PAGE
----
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Ethnic Polarisation in an Ethnically Homogenous Town

[journal article]

Salner, Peter

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Abstract The study analyzes ethnic relations & ethnic identity based on the example of Bratislava in the 20th century. The obtained ethnological material allows the author to conclude that the change in political system had affected the ethnic structure of the studied town. This was due to the migration of population as well as to elements of social engineering, which accompanied practically any change of the regime, but also due to so-called 'migration on the spot,' ie, a declared adjustment to political winners. In the first half of the past century, Bratislava was a trilingual city located at the borders of (Czecho)Slovakia, Hungary, & Austria. After WWII, the city changed (at least statistically) into an ethnically homogeneous environment, in which the Slovak ethnic group made up more than 90% of the whole population. In spite of this, the individual's identity & relations among citizens continued to be influenced by their ethnic affiliation. Its significance was already manifested during the first days of November 1989, but particularly in the following years. The identification with an ethnic group again became a differentiating factor (or even a polarizing one) in urban population. It seems that ethnicity is likely to affect the character of the studied town in the nearest future too.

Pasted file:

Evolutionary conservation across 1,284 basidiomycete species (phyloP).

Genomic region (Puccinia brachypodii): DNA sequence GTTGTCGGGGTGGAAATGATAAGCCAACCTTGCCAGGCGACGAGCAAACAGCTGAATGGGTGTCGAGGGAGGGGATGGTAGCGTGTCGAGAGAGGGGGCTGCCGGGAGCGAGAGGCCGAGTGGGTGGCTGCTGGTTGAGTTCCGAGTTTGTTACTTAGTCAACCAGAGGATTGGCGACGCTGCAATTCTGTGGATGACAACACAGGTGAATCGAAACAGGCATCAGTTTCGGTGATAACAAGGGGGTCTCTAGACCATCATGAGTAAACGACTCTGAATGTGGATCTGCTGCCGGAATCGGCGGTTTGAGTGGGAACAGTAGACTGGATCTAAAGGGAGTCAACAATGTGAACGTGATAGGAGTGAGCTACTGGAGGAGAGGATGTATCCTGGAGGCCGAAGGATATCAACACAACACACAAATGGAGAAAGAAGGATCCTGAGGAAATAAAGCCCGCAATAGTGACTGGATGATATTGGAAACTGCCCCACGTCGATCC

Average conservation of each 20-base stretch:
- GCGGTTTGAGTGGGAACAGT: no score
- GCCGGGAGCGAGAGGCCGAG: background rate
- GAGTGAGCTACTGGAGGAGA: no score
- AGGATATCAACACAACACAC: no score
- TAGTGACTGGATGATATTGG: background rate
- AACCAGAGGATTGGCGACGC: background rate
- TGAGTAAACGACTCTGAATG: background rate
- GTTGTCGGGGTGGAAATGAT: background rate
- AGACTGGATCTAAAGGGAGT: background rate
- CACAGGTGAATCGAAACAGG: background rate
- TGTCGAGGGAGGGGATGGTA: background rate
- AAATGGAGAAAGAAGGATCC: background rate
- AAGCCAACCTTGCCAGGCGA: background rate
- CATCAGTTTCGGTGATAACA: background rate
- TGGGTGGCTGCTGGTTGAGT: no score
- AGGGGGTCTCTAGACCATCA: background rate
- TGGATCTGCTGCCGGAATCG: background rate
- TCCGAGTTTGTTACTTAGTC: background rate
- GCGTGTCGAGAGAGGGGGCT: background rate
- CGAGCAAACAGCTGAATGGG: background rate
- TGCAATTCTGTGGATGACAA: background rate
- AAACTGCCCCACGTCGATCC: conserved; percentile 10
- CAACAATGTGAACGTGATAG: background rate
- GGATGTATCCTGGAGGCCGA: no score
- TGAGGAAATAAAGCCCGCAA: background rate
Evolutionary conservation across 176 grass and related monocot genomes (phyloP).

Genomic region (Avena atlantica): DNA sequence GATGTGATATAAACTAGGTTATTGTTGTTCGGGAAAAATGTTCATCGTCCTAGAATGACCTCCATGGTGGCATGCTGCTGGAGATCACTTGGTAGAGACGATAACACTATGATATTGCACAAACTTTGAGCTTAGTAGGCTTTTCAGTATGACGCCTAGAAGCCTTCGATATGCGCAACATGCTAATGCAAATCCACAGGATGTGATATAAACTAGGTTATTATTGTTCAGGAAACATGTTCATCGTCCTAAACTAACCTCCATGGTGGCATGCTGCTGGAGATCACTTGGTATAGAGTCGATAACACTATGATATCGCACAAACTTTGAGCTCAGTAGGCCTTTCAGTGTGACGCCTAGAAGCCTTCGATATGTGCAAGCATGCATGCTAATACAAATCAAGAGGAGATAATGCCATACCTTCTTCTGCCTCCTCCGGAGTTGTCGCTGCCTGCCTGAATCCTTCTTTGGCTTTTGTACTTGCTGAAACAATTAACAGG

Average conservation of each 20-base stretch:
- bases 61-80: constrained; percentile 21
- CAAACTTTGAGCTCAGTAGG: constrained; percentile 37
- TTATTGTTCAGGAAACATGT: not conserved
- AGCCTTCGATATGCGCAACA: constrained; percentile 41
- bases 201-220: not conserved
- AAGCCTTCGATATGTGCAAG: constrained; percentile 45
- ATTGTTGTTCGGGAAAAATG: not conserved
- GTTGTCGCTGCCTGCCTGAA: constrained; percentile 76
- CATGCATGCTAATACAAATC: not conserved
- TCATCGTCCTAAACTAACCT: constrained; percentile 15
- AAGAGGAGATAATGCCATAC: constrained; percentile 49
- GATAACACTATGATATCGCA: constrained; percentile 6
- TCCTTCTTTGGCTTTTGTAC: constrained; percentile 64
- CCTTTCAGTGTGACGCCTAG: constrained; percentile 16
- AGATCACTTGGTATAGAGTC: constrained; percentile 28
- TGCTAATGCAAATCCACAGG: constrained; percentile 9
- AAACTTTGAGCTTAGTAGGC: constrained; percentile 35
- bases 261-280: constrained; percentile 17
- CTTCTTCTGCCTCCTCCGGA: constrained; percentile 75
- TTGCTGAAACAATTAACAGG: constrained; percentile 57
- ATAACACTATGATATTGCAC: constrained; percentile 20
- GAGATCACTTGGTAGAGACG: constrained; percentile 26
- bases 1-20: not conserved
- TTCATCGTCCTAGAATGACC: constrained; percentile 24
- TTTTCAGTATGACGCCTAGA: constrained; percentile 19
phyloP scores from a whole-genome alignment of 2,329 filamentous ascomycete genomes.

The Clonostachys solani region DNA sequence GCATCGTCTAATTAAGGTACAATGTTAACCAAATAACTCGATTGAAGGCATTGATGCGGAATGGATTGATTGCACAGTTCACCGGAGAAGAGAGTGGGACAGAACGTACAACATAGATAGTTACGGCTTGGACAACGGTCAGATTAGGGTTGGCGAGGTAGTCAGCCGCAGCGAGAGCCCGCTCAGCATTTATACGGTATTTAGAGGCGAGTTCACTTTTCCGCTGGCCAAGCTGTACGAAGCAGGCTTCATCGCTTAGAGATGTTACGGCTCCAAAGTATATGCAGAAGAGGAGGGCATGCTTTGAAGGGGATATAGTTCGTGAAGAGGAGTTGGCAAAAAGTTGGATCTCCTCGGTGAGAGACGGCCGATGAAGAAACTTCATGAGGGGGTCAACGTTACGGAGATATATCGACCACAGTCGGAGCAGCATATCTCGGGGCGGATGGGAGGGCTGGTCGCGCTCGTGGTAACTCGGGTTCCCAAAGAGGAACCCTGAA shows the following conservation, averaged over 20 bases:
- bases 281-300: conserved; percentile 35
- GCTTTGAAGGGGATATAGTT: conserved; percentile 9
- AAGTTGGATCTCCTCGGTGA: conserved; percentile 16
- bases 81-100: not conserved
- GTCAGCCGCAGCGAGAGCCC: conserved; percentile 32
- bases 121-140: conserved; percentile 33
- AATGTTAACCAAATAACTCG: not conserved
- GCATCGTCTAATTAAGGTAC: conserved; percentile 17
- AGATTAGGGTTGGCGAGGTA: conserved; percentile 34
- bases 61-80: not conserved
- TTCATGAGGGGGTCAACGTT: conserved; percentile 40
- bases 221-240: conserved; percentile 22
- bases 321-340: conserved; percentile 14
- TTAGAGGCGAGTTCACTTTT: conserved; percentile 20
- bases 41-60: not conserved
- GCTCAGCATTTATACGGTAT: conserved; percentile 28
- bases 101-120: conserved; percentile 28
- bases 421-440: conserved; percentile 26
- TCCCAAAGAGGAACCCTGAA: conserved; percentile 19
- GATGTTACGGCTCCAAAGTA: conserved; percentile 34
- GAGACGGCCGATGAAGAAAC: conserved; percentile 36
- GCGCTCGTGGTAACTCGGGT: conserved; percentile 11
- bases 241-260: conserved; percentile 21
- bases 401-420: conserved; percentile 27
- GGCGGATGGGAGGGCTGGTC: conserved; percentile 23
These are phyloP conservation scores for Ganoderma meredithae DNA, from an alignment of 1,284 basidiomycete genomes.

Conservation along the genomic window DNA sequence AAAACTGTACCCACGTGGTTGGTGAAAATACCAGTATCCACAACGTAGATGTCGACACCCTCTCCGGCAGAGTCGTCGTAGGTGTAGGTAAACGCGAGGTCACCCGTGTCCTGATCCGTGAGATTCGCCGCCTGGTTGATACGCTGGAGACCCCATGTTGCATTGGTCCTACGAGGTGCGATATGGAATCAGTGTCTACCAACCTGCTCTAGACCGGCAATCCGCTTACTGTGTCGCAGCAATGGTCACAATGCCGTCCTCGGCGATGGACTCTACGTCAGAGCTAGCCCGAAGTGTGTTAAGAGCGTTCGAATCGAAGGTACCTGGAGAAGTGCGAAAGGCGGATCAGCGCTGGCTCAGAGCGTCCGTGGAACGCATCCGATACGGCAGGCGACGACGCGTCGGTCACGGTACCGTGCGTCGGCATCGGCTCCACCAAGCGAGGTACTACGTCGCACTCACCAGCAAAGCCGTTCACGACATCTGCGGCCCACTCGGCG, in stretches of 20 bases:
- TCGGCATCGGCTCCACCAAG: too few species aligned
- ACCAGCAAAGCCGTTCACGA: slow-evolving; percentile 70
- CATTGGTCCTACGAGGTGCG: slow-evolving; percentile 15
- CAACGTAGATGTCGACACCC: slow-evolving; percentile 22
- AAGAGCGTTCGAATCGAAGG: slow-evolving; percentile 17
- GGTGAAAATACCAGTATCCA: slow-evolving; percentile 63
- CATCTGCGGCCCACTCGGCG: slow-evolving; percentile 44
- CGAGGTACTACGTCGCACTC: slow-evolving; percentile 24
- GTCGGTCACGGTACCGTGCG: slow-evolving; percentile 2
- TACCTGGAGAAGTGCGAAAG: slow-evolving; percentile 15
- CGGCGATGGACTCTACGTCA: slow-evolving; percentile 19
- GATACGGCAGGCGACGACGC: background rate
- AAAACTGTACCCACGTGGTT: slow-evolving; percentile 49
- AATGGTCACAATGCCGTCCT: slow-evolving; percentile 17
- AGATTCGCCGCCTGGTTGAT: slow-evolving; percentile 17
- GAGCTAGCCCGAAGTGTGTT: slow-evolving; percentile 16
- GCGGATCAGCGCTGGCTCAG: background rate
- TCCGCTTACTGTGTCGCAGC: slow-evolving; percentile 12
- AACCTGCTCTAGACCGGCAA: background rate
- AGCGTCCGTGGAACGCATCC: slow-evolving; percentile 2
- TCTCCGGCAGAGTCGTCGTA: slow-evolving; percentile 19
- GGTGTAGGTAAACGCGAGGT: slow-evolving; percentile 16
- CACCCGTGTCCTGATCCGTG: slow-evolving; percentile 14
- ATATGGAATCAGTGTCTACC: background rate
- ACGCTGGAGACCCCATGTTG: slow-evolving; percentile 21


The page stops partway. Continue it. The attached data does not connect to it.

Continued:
Keywords migration
Classification Population Studies, Sociology of Population; Economic and Social Geography; Ethnology, Cultural Anthropology, Ethnosociology
Free Keywords Ethnic Identity; Ethnic Relations; Slovak Republic; Demographic Change; Slavic Cultural Groups; Cities; Political Factors; Bratislava, Slovak Republic;
Document language English
Publication Year 2001
Page/Pages p. 235-246
Journal Sociologický časopis / Czech Sociological Review, 9 (2001) 2
Status Published Version; reviewed
Licence Deposit Licence - No Redistribution, No Modifications